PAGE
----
It’s beginning to be very clear that I started a progression in May when I began trying to take off the excessive weight I had gained. I guess that somewhere in me I knew that if I just started to reach for one piece of one goal (good health) and actually stuck with it for awhile, believed in it, that the path to the others would naturally unfold in front of me. I just needed to have a little help and a little faith that it wouldn’t be as hard as it seemed. I mean, people get over heroin addictions, right? Or Meth. Or alcoholism. Or smoking cigs for 33 years (seriously, if my mom can quit smoking after that long, I should be able to, right?!).
It has been amazing how one piece of one goal leads to another piece. When I haven’t been trying to do everything all at once, and have just been focusing on one thing at a time, it has been so much easier to move right from one thing to another. I started with weight-loss and food issues because that is the hardest and most long-term health issue I’ve had. I have had an eating disorder of one kind or another for my entire life.
After five months of having my eating issues under control, the decision to quit drinking came very naturally to me. I didn’t need to force it because I had learned through dealing with my eating issues that alcohol is escapism for me. It was also a major contributor to the weight gain, and a major detractor from spending my time in a meaningful manner. Alcohol was a much more minor addiction for me than food. In fact, I think that alcohol itself isn’t an addiction for me at all; it is a secondary addiction (which I’ll go deeper into in a later post).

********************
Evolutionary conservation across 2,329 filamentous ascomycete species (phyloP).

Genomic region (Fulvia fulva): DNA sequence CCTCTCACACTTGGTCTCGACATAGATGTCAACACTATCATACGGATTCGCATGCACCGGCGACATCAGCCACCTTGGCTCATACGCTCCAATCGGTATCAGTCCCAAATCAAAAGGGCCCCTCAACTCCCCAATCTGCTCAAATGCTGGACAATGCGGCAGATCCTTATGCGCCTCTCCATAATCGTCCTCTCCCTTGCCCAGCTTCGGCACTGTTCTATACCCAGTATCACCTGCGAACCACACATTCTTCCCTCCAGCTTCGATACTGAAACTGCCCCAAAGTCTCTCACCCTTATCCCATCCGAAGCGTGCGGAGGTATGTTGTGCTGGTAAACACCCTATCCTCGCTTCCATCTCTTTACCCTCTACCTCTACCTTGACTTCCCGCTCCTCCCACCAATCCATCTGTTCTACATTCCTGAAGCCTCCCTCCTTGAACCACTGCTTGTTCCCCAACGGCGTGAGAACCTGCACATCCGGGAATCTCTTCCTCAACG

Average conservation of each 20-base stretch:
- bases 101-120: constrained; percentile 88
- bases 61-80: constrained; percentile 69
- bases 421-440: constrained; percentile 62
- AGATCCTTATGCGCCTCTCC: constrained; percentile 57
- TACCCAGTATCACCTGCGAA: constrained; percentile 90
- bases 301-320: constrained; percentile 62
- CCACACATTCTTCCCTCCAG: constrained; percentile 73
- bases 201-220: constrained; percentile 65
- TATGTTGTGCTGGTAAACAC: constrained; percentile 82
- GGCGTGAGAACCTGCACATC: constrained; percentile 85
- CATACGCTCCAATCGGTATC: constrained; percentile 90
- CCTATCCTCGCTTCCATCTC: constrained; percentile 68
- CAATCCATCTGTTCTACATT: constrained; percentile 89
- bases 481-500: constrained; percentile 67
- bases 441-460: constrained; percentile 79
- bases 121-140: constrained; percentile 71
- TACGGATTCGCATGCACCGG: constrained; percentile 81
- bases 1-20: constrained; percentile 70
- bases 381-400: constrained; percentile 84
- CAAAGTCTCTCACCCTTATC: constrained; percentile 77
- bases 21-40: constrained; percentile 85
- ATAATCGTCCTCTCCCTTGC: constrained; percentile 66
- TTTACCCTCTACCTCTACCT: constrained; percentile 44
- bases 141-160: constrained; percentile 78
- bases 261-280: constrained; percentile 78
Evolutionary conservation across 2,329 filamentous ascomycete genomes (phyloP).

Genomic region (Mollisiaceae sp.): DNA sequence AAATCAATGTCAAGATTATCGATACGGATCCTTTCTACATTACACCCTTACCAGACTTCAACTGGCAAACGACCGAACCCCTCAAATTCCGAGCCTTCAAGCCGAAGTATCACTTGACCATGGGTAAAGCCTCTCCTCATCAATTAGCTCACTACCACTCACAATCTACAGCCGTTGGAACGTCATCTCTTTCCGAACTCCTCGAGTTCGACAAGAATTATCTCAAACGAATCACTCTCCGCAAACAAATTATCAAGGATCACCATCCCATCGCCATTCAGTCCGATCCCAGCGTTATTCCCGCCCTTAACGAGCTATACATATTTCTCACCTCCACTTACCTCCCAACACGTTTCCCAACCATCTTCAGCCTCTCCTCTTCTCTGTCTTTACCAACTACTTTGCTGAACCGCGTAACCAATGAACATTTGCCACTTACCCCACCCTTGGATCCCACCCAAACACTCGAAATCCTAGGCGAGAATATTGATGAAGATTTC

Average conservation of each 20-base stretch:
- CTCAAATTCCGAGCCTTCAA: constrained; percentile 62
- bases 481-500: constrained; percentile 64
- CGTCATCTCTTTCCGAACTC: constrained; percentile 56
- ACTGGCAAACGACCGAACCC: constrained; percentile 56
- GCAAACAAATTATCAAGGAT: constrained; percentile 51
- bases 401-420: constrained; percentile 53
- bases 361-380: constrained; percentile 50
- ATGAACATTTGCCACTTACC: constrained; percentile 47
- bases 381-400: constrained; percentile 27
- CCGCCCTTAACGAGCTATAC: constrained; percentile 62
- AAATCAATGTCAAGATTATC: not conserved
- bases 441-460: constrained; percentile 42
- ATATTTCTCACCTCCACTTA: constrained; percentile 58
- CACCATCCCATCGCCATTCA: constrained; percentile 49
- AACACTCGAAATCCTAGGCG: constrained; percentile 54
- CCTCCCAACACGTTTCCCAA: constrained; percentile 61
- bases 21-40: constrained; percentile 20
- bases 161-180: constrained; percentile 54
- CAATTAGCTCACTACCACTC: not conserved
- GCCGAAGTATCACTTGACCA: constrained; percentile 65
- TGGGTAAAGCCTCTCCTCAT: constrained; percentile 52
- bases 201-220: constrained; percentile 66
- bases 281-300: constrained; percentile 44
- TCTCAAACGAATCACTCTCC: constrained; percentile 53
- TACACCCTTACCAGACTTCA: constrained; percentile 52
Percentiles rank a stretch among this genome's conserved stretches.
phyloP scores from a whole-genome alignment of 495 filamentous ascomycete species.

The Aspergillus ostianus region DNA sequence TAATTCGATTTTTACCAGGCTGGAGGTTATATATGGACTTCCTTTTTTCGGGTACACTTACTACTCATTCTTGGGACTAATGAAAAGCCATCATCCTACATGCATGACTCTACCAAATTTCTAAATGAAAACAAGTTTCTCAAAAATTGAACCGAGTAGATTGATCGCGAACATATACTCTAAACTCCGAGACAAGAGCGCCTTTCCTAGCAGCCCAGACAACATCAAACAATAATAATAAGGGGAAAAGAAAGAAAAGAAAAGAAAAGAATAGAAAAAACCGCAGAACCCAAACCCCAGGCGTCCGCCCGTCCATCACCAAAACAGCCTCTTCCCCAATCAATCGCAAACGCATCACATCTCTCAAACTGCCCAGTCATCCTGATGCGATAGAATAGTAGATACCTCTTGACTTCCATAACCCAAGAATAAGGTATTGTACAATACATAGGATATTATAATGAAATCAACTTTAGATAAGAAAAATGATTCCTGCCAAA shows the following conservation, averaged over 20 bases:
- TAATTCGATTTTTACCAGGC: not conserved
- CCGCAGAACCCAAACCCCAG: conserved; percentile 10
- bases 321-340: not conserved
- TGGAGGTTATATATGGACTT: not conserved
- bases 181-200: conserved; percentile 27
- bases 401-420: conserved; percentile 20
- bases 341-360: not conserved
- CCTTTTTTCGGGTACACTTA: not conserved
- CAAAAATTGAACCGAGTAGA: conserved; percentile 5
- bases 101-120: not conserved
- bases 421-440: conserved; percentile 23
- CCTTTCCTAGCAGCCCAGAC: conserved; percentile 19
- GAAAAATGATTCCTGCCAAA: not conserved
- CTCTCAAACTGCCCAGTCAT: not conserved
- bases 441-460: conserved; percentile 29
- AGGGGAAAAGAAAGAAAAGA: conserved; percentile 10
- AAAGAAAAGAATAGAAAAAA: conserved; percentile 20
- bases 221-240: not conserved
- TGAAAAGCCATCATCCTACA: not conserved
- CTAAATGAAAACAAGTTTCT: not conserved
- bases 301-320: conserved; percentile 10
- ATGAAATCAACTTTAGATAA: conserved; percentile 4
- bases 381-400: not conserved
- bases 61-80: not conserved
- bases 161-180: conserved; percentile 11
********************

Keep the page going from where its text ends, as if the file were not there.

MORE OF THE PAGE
After six months of having my eating issues under control, and three weeks of being a non-drinker, continuing to smoke cigarettes was just seeming silly. There was nothing really satisfying about it anymore. It was just putting a dimmer on my other accomplishments. By all accounts my body should have been feeling a lot better minus the bad eating habits and the drinking. But I still felt like crap thanks to smoking: swollen sinuses, shortness of breath, fatigue, etc. I realized that I was only continuing to do it out of fear. If I was able to stop using food like a drug, and to stop drinking as escapism, what was I scared of? I know I can do this. I am doing it.
It is true that elements of all the health changes I’ve made have been difficult (I plan to write about some of my challenges, learnings, and experiences here over the next week or so). But they haven’t been nearly as bad as I made them in my mind during the years (years! Sad.) when I had so much trouble just getting started. The surprising part is that the gains from making one change have been so exponential. Once you start to feel good again (or, maybe even for the first time!), you actually want to do more stuff that will make you feel better – even if it’s stuff that seemed impossible before. Weird, right?
I know this sounds so cliché. It sounded that way to me for a long time. But seriously: just start. It does get easy eventually!